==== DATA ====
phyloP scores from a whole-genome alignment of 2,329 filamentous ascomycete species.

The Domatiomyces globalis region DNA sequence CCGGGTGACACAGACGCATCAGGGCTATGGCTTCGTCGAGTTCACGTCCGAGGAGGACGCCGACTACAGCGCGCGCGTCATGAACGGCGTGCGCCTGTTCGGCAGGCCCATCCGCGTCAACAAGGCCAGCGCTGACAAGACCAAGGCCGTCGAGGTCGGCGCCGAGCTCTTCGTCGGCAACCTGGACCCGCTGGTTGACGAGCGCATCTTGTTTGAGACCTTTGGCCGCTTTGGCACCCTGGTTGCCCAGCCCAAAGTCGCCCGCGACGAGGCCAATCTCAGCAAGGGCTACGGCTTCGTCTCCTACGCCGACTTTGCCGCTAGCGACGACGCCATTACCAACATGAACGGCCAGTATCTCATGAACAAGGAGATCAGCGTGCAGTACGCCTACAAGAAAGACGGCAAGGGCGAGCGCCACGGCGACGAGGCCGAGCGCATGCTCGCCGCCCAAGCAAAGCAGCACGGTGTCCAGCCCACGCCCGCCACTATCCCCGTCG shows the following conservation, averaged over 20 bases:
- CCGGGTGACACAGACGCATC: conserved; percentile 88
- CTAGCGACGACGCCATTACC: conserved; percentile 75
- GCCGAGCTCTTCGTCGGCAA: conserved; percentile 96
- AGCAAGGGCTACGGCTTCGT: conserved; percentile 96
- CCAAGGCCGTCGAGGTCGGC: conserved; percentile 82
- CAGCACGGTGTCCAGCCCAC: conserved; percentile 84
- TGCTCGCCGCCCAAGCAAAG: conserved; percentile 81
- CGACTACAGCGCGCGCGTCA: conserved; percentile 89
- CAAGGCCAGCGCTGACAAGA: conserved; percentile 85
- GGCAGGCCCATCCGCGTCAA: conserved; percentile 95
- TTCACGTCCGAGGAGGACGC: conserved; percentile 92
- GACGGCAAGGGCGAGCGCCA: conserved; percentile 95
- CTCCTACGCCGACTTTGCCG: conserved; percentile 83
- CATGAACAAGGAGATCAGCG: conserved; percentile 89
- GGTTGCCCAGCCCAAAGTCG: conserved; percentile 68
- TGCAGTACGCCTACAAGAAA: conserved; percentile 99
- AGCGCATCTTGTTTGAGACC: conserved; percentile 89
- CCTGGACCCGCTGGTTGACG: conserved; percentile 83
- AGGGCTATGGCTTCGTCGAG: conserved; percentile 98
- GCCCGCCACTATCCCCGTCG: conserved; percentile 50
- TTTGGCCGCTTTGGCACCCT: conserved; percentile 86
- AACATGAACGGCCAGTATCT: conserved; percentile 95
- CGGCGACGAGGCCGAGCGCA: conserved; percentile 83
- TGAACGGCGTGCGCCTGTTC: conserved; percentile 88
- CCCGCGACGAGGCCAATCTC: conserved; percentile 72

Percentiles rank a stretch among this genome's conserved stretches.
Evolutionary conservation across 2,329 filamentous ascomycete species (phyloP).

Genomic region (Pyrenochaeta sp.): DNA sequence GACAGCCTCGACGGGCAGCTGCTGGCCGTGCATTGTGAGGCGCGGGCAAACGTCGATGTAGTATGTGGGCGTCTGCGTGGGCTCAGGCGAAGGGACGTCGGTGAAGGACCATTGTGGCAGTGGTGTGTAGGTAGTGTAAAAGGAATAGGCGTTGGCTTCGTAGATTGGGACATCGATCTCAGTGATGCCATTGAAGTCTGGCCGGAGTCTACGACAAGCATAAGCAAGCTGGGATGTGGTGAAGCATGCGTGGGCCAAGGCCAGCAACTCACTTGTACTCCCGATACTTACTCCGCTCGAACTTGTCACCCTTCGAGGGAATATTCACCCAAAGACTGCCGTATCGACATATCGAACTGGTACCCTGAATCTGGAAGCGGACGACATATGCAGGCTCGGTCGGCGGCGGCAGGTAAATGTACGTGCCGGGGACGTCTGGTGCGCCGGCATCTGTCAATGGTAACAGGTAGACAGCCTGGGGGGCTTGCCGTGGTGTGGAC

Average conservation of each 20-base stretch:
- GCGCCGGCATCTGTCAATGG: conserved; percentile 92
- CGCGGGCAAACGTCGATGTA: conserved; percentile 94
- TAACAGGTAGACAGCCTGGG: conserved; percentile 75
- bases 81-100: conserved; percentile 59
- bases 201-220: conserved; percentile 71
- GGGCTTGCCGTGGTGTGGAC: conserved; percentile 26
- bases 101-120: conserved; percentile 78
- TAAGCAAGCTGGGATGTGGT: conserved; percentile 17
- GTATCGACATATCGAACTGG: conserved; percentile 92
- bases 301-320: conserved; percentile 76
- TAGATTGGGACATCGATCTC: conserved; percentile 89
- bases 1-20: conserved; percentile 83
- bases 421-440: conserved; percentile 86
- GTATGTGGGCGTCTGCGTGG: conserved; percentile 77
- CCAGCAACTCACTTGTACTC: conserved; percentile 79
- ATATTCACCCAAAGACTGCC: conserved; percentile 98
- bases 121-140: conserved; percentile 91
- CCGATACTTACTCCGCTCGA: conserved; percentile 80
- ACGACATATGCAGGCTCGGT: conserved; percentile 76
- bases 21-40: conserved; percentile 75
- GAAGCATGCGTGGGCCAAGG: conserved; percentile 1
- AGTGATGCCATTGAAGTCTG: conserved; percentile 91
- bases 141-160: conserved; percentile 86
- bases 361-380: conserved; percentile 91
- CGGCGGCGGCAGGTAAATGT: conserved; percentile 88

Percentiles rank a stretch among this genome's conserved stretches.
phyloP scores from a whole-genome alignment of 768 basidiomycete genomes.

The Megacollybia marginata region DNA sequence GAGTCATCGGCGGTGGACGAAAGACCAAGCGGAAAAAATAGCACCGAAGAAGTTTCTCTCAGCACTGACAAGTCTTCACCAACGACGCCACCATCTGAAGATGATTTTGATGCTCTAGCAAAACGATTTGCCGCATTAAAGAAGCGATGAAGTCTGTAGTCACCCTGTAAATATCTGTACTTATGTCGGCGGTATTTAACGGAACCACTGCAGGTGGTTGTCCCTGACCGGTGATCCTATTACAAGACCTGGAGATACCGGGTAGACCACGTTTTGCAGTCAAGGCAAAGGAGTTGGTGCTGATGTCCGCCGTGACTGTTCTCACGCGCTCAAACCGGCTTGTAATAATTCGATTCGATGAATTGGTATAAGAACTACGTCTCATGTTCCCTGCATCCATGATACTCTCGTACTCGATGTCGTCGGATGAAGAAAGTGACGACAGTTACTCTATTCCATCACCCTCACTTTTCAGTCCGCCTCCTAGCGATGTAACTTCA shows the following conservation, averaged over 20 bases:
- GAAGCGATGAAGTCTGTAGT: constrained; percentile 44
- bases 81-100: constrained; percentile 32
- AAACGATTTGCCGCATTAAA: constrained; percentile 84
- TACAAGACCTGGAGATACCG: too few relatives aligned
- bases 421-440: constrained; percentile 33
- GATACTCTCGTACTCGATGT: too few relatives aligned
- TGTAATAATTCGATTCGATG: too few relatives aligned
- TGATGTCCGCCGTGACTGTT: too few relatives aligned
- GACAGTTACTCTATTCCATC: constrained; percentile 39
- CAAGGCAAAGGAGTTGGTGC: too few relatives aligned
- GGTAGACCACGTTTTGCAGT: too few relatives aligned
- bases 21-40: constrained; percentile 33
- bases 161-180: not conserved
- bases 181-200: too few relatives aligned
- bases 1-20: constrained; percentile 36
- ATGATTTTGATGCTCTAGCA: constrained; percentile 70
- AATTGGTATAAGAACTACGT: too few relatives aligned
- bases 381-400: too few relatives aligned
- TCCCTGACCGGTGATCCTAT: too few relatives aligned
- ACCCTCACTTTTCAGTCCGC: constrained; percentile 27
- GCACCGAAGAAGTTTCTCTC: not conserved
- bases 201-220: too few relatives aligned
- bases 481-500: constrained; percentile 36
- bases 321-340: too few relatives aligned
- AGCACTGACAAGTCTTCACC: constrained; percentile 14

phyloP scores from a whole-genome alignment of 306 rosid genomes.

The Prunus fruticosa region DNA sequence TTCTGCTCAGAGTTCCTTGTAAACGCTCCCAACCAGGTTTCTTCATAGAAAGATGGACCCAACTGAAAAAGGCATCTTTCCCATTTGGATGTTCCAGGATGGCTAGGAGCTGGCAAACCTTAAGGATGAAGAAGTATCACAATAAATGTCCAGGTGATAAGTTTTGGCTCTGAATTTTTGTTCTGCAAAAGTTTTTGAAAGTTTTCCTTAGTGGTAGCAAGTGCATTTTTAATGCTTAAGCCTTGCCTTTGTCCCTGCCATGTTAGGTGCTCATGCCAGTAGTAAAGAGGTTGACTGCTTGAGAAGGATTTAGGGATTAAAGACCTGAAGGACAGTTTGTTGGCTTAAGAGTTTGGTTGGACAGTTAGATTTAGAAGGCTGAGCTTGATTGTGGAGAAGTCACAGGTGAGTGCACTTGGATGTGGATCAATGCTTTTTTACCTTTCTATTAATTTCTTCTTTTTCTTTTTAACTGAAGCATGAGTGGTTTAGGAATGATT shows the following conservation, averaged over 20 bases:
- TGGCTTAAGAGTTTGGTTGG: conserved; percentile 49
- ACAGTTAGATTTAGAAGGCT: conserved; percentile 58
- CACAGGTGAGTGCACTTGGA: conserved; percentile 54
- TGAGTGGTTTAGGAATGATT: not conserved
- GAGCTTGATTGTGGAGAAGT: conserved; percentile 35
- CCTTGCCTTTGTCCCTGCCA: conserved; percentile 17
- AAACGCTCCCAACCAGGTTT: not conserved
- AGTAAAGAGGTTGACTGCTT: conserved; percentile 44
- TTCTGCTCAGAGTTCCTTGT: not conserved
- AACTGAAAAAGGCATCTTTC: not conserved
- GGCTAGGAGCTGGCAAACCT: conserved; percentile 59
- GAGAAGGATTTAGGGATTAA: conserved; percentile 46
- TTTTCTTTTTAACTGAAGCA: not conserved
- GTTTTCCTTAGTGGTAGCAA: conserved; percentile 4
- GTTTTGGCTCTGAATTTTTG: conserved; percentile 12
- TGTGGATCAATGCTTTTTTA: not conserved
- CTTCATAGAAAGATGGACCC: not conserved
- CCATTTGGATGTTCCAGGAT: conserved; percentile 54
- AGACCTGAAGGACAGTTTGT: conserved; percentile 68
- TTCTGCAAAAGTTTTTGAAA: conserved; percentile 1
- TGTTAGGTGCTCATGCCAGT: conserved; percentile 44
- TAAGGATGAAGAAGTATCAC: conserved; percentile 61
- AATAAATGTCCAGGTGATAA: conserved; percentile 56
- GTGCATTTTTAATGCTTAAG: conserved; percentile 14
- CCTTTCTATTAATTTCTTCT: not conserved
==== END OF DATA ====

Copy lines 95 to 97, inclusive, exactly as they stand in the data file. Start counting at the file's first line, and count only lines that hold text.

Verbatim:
- TTCTGCTCAGAGTTCCTTGT: not conserved
- AACTGAAAAAGGCATCTTTC: not conserved
- GGCTAGGAGCTGGCAAACCT: conserved; percentile 59